See the original problem on HackerRank.
Consider this test case:
Visually, for each element of B we should mark the elements in A and C that are less than or equal to that element:
And, for 3:
Performing the operation on the second 3 is redundant, because triplets must be unique.
Along the way, we could multiply the count of A’s marked elements with the count of B’s marked elements. All the results will be then accumulated.
B (2) we have:
1 2 3
A =  (1 element) C = [1, 2] (2 elements) Partial: 1x2=2
B (3) we have:
1 2 3
A =  (1 element) C = [1, 2, 3] (3 elements) Partial: 1x3=3
Thus, the total is
Clearly, solving the problem with a brute force approach is easy and \( O(N^2)\).
We can do better.
First of all, since triplets should be unique, we can remove all the duplicates from the arrays. Generally, we do it by sorting the arrays first.
To solve this problem, sorting is the key step.
Having the array sorted and without duplicates, we can think about an efficient approach. After all, for each element of
B we need to find how many elements are smaller or equal in
Given a sorted array and a value, we know how to efficiently find the span of elements smaller than such value: it’s a job for binary search and in particular for upper bound.
upper bound finds the first element strictly greater than the wanted value in logarithmic time. In our languages, upper bound (or whatever called) is generally implemented by returning a position (or iterator, index, etc).
For example, assuming 0-based indexing, if the upper bound of an element
a is at position 2 then 2 elements appear before
a (remember the array has no duplicates).
Thinking in C++ and Python,
bisect return the first position after the wanted element. Thus, for each element
bi of the array
b we use
bisect) to find the right end (exclusive - as in C++ convention) of the span of elements less than or equal to
bi. The size of such a span is the number of elements that we look for at each step.
Let’s dive into some coding. Here is a C++ solution:
The magic happens when we calculate the
distance from the beginning, because in C++ we get an iterator back from
Looking carefully, there is a pattern emerging from the previous snippet. It’s a reduce (foldl, accumulate)!
Note that 64bit ints are needed or we overflow (here we used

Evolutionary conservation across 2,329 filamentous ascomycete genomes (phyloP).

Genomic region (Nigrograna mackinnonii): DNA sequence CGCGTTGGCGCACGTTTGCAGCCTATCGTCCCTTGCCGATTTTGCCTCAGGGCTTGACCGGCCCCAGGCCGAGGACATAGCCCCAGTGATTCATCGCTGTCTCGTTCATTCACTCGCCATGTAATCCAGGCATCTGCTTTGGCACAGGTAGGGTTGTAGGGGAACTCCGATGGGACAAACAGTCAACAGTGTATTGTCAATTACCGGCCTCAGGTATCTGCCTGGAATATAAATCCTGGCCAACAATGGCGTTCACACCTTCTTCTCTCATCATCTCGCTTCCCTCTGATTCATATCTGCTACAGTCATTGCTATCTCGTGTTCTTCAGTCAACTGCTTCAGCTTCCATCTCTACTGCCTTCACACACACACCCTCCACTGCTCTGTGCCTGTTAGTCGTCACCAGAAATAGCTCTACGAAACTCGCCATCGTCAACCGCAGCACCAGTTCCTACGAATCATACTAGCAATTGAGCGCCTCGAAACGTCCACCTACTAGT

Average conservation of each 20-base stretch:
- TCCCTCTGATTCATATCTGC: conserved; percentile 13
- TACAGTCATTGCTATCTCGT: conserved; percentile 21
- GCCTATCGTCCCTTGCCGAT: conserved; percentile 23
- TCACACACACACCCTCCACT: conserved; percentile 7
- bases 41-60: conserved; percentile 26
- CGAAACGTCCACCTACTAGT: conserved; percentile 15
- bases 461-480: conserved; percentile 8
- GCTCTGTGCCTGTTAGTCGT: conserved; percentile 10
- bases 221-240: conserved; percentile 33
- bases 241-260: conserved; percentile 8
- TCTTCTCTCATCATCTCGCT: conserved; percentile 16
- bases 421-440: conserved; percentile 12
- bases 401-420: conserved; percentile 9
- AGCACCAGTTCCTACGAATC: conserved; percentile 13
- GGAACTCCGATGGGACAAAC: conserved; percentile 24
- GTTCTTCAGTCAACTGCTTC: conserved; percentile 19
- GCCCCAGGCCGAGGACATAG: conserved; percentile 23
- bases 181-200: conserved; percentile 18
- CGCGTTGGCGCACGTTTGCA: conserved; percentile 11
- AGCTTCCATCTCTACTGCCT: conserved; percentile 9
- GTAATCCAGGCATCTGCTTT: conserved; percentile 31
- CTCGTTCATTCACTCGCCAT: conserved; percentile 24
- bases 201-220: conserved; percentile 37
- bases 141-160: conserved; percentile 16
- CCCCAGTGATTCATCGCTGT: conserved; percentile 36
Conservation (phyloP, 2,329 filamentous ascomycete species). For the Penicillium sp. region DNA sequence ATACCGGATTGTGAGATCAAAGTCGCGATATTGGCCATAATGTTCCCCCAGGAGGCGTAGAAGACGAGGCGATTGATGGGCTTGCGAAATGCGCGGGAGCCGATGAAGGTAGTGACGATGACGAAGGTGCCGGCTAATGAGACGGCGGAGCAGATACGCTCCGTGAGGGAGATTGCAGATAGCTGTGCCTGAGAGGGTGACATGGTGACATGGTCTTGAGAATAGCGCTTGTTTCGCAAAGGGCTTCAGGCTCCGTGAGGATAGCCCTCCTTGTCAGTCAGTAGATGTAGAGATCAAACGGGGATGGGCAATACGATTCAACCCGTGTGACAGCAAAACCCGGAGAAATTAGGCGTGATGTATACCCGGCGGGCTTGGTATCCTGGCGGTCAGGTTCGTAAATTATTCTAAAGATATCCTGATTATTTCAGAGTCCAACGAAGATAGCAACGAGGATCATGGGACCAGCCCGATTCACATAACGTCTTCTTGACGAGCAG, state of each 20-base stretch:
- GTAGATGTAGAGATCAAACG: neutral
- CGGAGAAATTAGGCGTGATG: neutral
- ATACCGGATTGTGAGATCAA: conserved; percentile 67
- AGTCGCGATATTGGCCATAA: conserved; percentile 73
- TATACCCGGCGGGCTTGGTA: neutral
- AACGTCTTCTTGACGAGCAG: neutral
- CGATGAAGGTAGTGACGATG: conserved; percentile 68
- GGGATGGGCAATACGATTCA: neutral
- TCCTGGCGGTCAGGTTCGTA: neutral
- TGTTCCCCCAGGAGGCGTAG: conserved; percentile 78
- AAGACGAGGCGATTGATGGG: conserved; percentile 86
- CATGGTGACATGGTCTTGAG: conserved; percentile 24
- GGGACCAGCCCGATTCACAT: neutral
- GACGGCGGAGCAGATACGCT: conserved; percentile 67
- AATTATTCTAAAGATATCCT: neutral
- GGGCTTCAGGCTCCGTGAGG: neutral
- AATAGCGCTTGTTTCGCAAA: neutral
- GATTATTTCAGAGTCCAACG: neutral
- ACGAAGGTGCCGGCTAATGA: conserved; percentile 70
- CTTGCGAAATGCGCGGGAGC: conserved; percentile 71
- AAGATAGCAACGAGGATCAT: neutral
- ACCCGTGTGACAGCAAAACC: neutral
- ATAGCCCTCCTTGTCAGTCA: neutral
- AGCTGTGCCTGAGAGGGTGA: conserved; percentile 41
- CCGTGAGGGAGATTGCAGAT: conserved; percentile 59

unsigned long long because, for example, on Windows using just
long is not enought since it is 32bit).
Here is a more succinct Python solution (just the core part):
set automatically removes duplicates and
sorted sorts the result. Finally, the results coming from the list comprehension are summed up.
This solution is \( O(N \cdot logN) \).
If we go back to our first example, we note very clearly that when we iterate on
B[i+1] (e.g. 3) we carry all the elements found for
B[i] (e.g. 2). What if we start upper bound from the results of the previous?
Here is the idea (just the main part because the rest is unchanged):
This solution is still \( O(N \cdot logN) \), although we ammortized the constant factor of the core algorithm since the span of binary search is decreased at every iteration.
Clearly, the tradeoff is that now the algorithm is stateful. If we want to massively parallelize it, we should use one of the other versions.
However, this optimization opens the doors to a better solution whose core part is linear.
Sort + simple loop
There is a better solution which visits elements only once, so it’s linear. Credits to Andrea Battistello, Simone Carani, Elia Giacobazzi and Roberto Melis who proposed similar solutions at Coding Gym Modena in December 2018.
Conceptually, starting from the previous solution, just replace
find_if - whose predicate is just
element > bi.
In other words, we find the positions of first elements greater than
bi in both
c, and we keep track of such positions (iterators, indexes) to start from there afterwards.
This way, each element is visited only once and the core part is linear (overall is still \( O(N \cdot logN) \)).
Here is our C++ adaptation:
Here is another snippet in python:
Again, sorting the arrays is mandatory.